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‘Slim pickings’ in federal budget

Road lift: A multi-billion-dollar boost for roads across Australia is the main good news for motorists out of the latest federal budget.

Motor industry tax pleas ignored, but big spend on roads, income tax breaks welcomed

General News logo3 Apr 2019

A MASSIVE spending boost for roads and stimulus moves that might reinvigorate stagnant vehicle sales are seen as positives for the Australian motor industry out of Tuesday night’s 2019-20 federal budget.
 
However, the industry otherwise came away essentially empty handed, with a minor lift in luxury car tax breaks for farmers and tourism operators and improved apprentice employment incentives among the few changes expected to have a direct affect on distributors and dealers.
 
An industry plea for an end to the luxury car tax and import tariffs again fell on deaf ears, with the Coalition government choosing to maintain its revenue stream from vehicle sales, even though that sales volume has slumped 7.9 per cent this year.
 
The Federal Chamber of Automotive Industries (FCAI) chief executive Tony Weber described the budget as “‘slim pickings’ for the automotive industry”.
 
“However, the government’s stimulus policies should encourage greater activity across the economy,” he said.
 
“The allocation of increased funding for roads and transport infrastructure is encouraging, and we assume that this funding will include a provision for infrastructure and incentivisation for new technologies and alternative fuel low emission vehicles.”
 
Mr Weber said the extension of the small-to-medium enterprise (SME) write-off was welcome as an added enhancement for small to medium business operators.
 
“Add this to the fact that, according to the CommSec Affordability Index, new vehicles are currently at their most affordable since the 1970s – so there is a real opportunity for added purchases by SMEs.
 
“And while the industry is pleased to see some minor relief applied to the luxury car tax (LCT) for primary producers and tourism operators, the LCT is an outdated, irrelevant and redundant tax which needs to be abolished once and for all.”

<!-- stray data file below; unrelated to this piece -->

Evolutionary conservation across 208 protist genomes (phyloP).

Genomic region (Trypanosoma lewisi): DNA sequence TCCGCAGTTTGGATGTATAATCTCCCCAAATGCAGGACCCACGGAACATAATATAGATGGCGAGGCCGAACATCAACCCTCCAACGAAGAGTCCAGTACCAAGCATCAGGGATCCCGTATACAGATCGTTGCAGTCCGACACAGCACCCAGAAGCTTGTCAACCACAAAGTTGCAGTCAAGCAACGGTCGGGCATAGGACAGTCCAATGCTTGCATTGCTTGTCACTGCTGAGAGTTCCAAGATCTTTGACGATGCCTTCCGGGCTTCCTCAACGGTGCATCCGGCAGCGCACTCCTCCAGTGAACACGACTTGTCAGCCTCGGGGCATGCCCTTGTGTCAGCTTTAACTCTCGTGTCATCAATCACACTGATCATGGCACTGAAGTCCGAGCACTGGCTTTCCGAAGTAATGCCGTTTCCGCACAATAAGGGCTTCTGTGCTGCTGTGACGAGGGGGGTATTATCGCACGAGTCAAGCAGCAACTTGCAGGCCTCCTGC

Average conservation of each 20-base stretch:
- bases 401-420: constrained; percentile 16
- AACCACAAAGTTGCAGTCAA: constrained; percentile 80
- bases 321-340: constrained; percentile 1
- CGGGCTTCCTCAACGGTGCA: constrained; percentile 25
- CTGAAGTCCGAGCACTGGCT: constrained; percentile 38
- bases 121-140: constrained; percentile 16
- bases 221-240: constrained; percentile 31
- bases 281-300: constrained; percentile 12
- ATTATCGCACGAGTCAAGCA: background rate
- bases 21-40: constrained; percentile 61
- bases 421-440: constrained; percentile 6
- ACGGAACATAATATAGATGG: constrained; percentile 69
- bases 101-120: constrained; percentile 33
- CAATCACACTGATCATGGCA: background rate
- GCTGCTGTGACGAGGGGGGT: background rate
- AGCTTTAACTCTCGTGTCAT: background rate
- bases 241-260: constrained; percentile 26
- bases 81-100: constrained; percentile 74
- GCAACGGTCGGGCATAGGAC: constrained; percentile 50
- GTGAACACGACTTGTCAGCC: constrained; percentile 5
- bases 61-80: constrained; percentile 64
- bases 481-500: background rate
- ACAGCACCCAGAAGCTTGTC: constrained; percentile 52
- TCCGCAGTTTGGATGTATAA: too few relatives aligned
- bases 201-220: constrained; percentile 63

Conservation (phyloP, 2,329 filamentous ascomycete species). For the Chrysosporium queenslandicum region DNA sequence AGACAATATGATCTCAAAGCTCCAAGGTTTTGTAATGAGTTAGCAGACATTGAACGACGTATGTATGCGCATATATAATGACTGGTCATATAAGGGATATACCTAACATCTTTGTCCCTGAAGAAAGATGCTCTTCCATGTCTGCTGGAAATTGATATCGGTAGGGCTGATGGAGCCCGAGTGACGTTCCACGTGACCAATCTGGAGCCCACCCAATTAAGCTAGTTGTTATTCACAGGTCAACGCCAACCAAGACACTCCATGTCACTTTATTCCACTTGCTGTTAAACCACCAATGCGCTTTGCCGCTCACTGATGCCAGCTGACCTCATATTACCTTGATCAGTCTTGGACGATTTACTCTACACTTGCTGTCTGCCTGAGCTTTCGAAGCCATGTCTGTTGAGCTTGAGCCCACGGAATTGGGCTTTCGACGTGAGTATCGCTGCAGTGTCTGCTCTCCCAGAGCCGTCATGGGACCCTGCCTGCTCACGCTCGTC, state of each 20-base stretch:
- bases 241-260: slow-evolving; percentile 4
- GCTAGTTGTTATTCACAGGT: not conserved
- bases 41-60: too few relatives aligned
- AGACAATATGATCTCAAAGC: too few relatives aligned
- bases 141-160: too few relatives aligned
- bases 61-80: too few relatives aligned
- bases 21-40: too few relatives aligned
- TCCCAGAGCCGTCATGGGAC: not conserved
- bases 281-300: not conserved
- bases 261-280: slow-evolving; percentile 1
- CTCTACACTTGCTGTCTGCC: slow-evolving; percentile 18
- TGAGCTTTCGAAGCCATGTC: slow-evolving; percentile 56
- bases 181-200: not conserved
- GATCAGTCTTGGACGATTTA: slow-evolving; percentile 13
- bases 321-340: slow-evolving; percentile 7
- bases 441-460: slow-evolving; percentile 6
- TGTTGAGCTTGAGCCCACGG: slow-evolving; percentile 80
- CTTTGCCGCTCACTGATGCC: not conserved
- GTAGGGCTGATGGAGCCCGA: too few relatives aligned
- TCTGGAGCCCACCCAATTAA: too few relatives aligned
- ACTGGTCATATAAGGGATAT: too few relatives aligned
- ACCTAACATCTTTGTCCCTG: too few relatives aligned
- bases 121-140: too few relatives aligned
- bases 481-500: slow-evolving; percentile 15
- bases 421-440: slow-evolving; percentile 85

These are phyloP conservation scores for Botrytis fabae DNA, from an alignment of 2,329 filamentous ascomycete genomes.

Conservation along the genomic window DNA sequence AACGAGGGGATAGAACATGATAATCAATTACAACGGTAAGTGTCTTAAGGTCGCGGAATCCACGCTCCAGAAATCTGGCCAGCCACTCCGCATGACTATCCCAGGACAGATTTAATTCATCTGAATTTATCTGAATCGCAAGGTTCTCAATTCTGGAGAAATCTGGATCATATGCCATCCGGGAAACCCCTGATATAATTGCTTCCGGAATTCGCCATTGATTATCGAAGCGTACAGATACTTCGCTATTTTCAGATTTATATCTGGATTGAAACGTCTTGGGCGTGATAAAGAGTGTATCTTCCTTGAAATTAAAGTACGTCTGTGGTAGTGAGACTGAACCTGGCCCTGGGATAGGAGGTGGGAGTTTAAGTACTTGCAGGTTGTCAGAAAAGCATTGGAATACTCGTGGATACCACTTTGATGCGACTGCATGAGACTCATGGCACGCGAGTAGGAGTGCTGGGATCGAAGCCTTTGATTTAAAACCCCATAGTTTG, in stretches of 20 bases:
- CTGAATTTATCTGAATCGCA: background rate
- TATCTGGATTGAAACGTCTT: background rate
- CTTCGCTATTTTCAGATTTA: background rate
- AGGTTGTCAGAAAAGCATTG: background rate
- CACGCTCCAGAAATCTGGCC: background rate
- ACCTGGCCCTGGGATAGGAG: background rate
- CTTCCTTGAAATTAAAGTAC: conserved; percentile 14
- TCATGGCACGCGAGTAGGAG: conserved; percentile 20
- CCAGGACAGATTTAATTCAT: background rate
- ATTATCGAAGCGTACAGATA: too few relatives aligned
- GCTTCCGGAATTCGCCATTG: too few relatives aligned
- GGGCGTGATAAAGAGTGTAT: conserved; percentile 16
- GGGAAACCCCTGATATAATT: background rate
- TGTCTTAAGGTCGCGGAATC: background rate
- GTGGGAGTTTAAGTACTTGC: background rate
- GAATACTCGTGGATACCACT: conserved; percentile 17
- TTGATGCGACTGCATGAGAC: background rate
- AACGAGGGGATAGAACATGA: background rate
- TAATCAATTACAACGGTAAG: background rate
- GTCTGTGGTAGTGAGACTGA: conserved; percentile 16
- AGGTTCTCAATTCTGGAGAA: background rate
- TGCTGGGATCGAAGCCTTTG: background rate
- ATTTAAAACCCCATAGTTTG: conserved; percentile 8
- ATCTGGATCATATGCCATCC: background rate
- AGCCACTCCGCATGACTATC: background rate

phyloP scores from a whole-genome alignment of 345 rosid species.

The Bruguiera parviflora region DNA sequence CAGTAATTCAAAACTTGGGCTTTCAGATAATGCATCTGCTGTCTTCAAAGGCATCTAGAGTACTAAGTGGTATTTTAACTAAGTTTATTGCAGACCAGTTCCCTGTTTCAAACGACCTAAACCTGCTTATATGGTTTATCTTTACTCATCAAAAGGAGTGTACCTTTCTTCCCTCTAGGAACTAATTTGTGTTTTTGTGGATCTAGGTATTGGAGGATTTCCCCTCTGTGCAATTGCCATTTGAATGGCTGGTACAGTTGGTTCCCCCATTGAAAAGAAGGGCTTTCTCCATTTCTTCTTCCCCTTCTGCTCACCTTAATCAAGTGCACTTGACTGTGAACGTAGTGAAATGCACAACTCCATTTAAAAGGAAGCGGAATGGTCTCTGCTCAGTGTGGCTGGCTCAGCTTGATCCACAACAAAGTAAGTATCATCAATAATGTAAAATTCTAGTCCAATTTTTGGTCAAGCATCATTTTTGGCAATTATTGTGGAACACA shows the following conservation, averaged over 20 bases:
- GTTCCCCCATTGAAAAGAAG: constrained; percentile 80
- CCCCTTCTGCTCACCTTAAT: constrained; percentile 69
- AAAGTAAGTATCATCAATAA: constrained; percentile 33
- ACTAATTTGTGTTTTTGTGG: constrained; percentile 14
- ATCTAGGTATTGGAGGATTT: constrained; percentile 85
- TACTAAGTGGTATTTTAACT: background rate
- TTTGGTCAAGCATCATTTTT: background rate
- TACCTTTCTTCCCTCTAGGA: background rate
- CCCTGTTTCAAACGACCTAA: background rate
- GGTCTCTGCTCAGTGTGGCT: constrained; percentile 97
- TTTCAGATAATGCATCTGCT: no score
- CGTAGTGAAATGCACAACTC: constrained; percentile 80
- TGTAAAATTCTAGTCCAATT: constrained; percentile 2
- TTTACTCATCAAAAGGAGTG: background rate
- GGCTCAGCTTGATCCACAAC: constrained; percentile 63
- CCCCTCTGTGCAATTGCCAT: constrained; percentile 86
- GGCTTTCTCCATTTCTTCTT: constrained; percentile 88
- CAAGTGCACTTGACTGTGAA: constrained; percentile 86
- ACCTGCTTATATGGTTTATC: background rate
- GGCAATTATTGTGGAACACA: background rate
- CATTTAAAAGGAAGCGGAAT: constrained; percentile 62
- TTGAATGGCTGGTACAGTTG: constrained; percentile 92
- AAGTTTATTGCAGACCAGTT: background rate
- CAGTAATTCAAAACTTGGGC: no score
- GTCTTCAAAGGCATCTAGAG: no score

The Australian Automobile Dealers Association (AADA) described the budget as a missed opportunity, with the government failing to remove legacy taxes for an industry that is doing it tough.
 
AADA CEO David Blackhall said new car sales have slowed significantly in recent months, hurting car dealer businesses and their 70,000 employees.
 
“For years, we have been told that the abolition of the import tariff and the luxury car tax would need to wait for a return to surplus, but the announcement that we are back in the black has not been accompanied by automotive tax relief,” he said.
 
“It has been over 18 months since passenger car manufacturing ended in Australia, yet motorists continue to pay taxes designed to prop up a non-existent industry.”
 
Mr Blackall said the AADA applauded the government for providing relief to farmers and tourism operators by increasing the luxury car tax refund for those eligible, by up to $10,000.
 
“However, we are very disappointed that this will only apply to vehicles purchased after 1 July 2019’, he said.
 
 “We urge the Government to apply this increased refund immediately otherwise eligible businesses will delay their purchases for the next three months, hurting the car retail industry which is already down eight per cent this year.”
 
The LCT breaks for farmers and tourism operators is an extension of an existing scheme, taking the $3000 allowance per vehicle to $10,000 on purchases of non-luxury four-wheel-drive and all-wheel-drive vehicles priced over the $66,331 LCT threshold.
 
The budget papers suggest this is going to cost $2 million in the next financial year and then $3 million a year for the subsequent three years, for a total of $11 million.
 
This is miniscule compared with the government’s boost for road infrastructure, with nthe Urban Congestion Fund rising from $1 billion to $4 billion, including $500 million to a commuter car park fund to encourage drivers to switch to public transport.
 
As well, roads of strategic importance fund – aimed at freight transport corridors – gets an extra $1 billion, while an additional $2.2 billion will go to improving roads and bridges to enhance safety.
 
Dealers will welcome a move to encourage more apprentices, with the incentive for employers to take on apprentices doubling from $4000 to $8000. As well, apprentices who complete their training get a $2000 reward.

 


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